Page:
Orlando Citizenship & Naturalization Attorney
Helping Clients Pursue Their American Dream
There are many benefits to obtaining U.S. citizenship. It is a great privilege to be a citizen of this country for many reasons, including the right to vote, freedom of speech, and immunity from removal. There are a variety of ways to become a citizen of this country, and an attorney from our firm can help you through the process no matter what your situation involves.
Citizenship can be obtained and established through the following ways:
- Birth/Acquisition - If a child is born out of wedlock or either biological parent is an American citizen, then the child can obtain citizenship through acquisition. The child will receive a Consular Registration of Birth Abroad which acts as proof of citizenship, similar to the way a U.S. birth certificate would. This can be obtained even if the child was born outside of the U.S. If a child never received or lost this document from the U.S. consulate, then the individual must apply for a birth certificate or a certificate of citizenship to prove United States citizenship.
- Naturalization - If you fulfill the requirements, you may be eligible to apply for citizenship through naturalization.
- Derivation - You can also become a citizen if either your mother or father became naturalized prior to your 18th birthday.
There are not many factors that you will be able to control throughout the citizenship process. The ideal situation would be to become a derivative citizen or a citizen through acquisition, but there are also other ways to work through the process. At Brown Immigration Law, one of our attorneys will be able to help you navigate the process and help you determine which path to follow.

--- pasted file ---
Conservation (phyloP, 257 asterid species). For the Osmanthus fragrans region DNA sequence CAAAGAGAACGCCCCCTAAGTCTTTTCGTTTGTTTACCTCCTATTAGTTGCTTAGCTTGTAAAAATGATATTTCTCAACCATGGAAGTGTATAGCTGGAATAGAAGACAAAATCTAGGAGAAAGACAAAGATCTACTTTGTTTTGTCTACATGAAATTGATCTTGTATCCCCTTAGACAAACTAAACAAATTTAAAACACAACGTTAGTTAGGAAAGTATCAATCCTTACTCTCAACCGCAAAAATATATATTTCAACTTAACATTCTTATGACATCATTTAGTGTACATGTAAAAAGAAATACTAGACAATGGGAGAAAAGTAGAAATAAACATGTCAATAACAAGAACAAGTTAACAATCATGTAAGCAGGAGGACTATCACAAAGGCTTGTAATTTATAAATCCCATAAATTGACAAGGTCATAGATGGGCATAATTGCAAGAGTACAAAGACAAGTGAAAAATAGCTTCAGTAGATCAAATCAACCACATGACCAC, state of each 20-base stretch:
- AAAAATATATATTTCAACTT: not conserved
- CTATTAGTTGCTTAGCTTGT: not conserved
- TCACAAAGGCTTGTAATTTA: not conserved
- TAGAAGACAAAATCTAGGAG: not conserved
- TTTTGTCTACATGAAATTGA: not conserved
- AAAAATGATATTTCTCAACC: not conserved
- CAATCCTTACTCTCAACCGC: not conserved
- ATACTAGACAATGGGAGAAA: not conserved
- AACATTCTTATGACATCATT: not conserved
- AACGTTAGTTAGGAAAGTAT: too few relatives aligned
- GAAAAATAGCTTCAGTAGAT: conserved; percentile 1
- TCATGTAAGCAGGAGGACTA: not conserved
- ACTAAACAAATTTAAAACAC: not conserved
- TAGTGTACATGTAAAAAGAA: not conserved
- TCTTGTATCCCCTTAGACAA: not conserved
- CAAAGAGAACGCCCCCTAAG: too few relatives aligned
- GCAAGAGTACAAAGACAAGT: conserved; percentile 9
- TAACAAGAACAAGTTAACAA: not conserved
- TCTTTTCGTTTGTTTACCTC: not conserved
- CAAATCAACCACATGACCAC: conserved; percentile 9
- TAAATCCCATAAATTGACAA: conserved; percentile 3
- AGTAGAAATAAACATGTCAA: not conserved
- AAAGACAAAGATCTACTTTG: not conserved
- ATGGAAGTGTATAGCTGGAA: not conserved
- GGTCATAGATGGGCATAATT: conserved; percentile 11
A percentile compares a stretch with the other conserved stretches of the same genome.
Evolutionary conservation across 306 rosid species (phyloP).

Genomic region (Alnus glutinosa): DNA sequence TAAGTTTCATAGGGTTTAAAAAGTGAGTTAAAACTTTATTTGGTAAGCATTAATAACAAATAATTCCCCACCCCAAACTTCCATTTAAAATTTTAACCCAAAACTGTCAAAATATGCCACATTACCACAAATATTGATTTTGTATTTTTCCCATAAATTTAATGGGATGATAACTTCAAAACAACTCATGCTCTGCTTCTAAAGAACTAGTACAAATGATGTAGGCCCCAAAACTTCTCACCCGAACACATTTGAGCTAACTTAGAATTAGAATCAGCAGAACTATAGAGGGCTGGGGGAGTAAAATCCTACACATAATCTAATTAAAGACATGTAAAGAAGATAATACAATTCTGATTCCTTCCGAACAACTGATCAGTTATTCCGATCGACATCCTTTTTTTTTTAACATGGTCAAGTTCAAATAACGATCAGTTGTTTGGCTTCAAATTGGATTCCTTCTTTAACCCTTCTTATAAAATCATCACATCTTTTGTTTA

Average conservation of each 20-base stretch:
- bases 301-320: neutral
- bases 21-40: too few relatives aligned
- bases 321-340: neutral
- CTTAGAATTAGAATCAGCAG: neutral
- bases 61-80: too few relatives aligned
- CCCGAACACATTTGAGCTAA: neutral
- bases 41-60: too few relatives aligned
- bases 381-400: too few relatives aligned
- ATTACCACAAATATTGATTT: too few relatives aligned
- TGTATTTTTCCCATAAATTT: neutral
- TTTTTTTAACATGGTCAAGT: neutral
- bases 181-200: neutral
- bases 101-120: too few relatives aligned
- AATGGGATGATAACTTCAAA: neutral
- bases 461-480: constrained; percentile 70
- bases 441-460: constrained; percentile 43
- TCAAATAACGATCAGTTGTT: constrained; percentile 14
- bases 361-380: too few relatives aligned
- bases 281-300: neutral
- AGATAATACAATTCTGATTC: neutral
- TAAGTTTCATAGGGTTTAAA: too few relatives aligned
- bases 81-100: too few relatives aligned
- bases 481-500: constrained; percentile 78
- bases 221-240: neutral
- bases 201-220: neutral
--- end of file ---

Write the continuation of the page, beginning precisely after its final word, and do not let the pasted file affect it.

U.S. Naturalization Requirements
Requirements for naturalization include the following items.
- Be 18 years of age or older
- Reside continuously in the U.S. from the date of application to the time of naturalization
- Pass an English language test. People over 50 years old may can be exempted from the English requirement
- Be of good moral character and have not been convicted of certain types of criminal acts, particularly any felony or very serious misdemeanor offense
- Have an understanding of U.S. government and history. On the exam, 10 out of a possible 100 civics questions will be asked, and the applicant must answer 6 out of the 10 correctly. Those people over 65 applying for citizenship can be exempted from the history and government test.
The naturalization requirements may differ for certain applicants. For foreign national spouses of U.S. citizens, eligibility requirements for naturalization will require permanent residence for at least three years, during which the applicant was living in a marital union with a U.S. citizen spouse. U.S. immigration law also allows for easier naturalization eligibility requirements for military personnel.
There are certain exceptions to the requirements for naturalization. One of the modified requirements includes the English language exemption. The applicant can be exempt from the English language requirement if he or she is age 50 or older at the time of filing and has lived as a permanent resident for 20 years or is 55 years or older and has lived in the country as a permanent resident for 15 years. Modifications and exemptions are not issued for the history and government test unless you are age 65 or older.
When Can You Apply to be a U.S. Citizen?
While there is no rule when you must apply there is a requirement that you must fulfill US residency and physical presence requirements before applying. Normally, permanent residents must wait to apply for citizenship or naturalization until you have permanently resided and been physically present in the U.S. for at least five years. You should check your permanent resident (green card) to find the exact date you were approved as a permanent resident and make sure you wait the full five years to avoid any complications.